Someone asked me why anyone would spend $6,000 on a 16 megapixel Nikon D4 when they could get the 36 megapixel Nikon D800 for only $3,000.
With digital cameras, there are three things that are important: the sensor, the software, and the lenses. The D4 and D800 both have Nikon's excellent Expeed 3 software built-in. The D4 and D800 have the exact same lenses available. So the only important difference is the sensor.
According to DxOMark, the D800 has the best sensor of any digital camera, while the D4 has the third best. Both sensors are excellent, but the D800 has the better sensor.
So why would anyone spend $6,000 when $3,000 buys the better camera?
The only reason to buy the D4 instead of the D800 is if you are an action or sports photographer. The D4 is quicker than the D800. It's not just the 10 frames-per-second of the D4 vs the four frames-per-second of the D800, but it's also the write speeds, memory buffer, and ability to auto-focus and auto-expose correctly quickly. The D4 is microseconds faster than the D800, and those microseconds could make all of the difference to getting "the shot" or not.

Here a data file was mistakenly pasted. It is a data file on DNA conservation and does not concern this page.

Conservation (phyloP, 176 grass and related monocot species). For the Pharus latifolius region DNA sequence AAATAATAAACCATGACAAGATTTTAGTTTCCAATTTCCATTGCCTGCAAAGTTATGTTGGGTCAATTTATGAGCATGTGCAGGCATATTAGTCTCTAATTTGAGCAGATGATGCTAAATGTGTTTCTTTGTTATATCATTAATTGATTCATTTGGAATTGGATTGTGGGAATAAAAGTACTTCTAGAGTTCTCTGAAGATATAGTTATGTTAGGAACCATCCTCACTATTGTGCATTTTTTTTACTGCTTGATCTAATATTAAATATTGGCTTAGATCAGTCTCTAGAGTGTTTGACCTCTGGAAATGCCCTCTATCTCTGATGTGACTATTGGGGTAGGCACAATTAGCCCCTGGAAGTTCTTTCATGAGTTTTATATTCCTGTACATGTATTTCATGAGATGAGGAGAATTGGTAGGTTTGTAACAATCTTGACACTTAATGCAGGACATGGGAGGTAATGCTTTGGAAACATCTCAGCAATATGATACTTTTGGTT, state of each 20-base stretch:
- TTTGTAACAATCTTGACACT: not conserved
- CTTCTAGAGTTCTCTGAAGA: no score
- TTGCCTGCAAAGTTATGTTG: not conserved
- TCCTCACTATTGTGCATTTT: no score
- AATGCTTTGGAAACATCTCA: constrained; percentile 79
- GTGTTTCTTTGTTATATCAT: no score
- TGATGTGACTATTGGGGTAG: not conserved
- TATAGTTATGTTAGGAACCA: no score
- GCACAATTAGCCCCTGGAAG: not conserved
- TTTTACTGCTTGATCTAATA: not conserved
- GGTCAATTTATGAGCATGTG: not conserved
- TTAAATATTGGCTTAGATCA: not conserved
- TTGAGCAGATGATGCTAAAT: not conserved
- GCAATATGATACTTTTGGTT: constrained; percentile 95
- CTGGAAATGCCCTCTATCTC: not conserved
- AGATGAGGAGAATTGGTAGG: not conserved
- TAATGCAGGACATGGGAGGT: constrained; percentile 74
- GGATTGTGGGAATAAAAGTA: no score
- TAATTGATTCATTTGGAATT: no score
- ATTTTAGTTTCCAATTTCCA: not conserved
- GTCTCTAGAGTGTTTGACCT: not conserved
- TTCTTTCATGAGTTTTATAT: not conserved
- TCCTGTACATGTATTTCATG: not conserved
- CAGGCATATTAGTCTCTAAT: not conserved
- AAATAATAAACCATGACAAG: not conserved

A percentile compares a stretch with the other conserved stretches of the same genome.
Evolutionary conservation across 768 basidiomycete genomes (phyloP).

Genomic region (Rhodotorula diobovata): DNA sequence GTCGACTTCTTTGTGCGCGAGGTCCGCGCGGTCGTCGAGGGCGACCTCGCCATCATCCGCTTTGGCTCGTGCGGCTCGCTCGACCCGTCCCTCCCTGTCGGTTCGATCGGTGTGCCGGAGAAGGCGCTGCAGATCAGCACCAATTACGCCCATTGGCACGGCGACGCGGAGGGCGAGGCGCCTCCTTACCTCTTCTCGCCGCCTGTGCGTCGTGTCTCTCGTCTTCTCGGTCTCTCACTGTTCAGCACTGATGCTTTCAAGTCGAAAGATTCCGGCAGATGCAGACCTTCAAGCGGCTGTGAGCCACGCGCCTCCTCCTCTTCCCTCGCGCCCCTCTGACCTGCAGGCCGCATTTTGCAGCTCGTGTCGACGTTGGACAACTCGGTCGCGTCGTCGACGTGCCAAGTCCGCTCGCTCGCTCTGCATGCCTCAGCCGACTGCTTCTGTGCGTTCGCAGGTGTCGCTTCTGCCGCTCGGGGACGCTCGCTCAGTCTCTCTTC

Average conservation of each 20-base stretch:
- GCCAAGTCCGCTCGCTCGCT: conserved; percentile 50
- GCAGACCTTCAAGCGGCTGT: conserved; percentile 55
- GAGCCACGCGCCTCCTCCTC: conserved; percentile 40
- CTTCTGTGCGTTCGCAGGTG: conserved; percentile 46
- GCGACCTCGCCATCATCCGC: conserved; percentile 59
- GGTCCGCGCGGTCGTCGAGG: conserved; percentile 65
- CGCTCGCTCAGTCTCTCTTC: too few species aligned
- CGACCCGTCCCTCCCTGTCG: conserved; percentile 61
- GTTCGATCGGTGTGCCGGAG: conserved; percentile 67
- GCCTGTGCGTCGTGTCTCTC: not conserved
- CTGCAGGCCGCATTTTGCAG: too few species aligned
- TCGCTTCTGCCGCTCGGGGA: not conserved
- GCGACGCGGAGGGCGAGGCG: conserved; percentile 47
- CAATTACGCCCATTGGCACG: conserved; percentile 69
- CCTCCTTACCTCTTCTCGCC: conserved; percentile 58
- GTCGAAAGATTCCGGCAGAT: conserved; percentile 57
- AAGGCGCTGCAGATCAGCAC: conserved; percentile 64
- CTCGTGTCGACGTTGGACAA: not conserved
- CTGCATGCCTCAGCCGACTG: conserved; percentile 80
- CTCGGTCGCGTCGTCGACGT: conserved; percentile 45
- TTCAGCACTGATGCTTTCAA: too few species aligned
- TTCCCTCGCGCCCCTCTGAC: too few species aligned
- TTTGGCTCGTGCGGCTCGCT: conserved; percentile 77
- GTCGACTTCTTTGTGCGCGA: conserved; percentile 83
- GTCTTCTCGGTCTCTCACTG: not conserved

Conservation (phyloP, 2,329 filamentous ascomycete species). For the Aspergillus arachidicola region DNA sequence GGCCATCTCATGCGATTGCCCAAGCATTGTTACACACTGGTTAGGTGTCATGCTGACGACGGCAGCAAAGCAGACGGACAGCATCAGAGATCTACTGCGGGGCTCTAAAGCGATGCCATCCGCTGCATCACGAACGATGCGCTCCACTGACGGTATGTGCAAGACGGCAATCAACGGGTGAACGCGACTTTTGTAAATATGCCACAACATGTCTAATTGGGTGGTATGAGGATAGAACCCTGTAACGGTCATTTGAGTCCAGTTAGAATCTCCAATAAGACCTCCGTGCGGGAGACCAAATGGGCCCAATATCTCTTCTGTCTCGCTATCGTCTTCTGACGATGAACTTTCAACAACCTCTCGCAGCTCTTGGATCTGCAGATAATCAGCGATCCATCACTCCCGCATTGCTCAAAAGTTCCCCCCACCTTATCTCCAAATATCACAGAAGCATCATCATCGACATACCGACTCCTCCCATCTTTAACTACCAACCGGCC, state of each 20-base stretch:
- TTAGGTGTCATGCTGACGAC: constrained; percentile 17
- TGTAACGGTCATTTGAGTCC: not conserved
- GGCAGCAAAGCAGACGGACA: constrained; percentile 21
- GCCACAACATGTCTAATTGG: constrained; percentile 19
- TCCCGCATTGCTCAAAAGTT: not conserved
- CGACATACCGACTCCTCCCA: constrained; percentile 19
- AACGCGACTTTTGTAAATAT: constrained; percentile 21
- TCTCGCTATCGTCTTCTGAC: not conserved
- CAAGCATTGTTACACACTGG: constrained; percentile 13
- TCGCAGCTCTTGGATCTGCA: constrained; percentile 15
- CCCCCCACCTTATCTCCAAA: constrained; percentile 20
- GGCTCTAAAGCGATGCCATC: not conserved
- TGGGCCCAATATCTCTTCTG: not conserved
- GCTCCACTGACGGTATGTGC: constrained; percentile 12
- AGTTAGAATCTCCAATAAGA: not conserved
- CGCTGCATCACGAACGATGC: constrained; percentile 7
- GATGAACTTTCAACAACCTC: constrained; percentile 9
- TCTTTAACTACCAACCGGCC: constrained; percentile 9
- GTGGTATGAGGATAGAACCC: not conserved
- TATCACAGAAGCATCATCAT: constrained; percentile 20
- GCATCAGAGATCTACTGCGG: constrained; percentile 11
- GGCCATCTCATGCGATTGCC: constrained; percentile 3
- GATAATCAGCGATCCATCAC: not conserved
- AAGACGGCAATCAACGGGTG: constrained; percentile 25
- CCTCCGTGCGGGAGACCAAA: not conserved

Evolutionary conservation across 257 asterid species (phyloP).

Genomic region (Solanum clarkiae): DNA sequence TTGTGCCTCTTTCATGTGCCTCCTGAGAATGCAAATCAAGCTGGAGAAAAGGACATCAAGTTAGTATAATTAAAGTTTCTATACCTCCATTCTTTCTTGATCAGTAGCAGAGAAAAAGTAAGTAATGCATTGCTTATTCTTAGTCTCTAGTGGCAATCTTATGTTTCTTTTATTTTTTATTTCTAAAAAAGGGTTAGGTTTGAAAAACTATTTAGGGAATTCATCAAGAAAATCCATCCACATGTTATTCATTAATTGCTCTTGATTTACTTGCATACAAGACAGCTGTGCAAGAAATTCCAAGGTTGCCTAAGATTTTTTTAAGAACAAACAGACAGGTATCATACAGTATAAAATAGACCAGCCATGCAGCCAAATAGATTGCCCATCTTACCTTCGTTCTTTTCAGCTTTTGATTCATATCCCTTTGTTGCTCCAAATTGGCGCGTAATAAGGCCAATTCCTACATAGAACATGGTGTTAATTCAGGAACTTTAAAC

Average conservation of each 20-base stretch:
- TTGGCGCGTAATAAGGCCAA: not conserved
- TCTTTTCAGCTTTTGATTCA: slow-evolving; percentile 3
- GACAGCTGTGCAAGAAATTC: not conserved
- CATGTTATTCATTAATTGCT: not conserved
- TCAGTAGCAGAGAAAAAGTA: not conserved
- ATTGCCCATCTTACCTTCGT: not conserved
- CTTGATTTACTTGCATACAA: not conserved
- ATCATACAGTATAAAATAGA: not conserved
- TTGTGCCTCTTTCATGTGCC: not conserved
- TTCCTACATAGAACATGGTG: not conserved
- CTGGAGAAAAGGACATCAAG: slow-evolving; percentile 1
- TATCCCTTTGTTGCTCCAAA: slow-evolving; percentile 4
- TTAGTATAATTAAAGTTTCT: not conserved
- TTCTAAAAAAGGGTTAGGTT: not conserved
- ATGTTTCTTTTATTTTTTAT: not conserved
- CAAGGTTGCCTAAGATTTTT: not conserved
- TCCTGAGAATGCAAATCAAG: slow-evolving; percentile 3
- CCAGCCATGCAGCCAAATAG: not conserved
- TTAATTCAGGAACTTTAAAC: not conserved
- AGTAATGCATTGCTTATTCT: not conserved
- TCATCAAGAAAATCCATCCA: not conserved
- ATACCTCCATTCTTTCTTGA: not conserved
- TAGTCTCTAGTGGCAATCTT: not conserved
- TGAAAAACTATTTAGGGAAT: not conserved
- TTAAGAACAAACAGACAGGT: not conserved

For the vast majority of photographers, the D800 is the better camera (and for half the price!). For some, the D800 is just not quite fast enough and you'll pay $3,000 more for just a little extra speed (ouch!).
Just one more thing to think about: the Nikon D3200. It also has Expeed 3 and the exact same lenses available. The only difference is the sensor, and the D3200's sensor is actually pretty good. For $2,300 less than the D800, that's a pretty darn good deal.
Actually, it doesn't matter which camera you buy, because your camera matters not.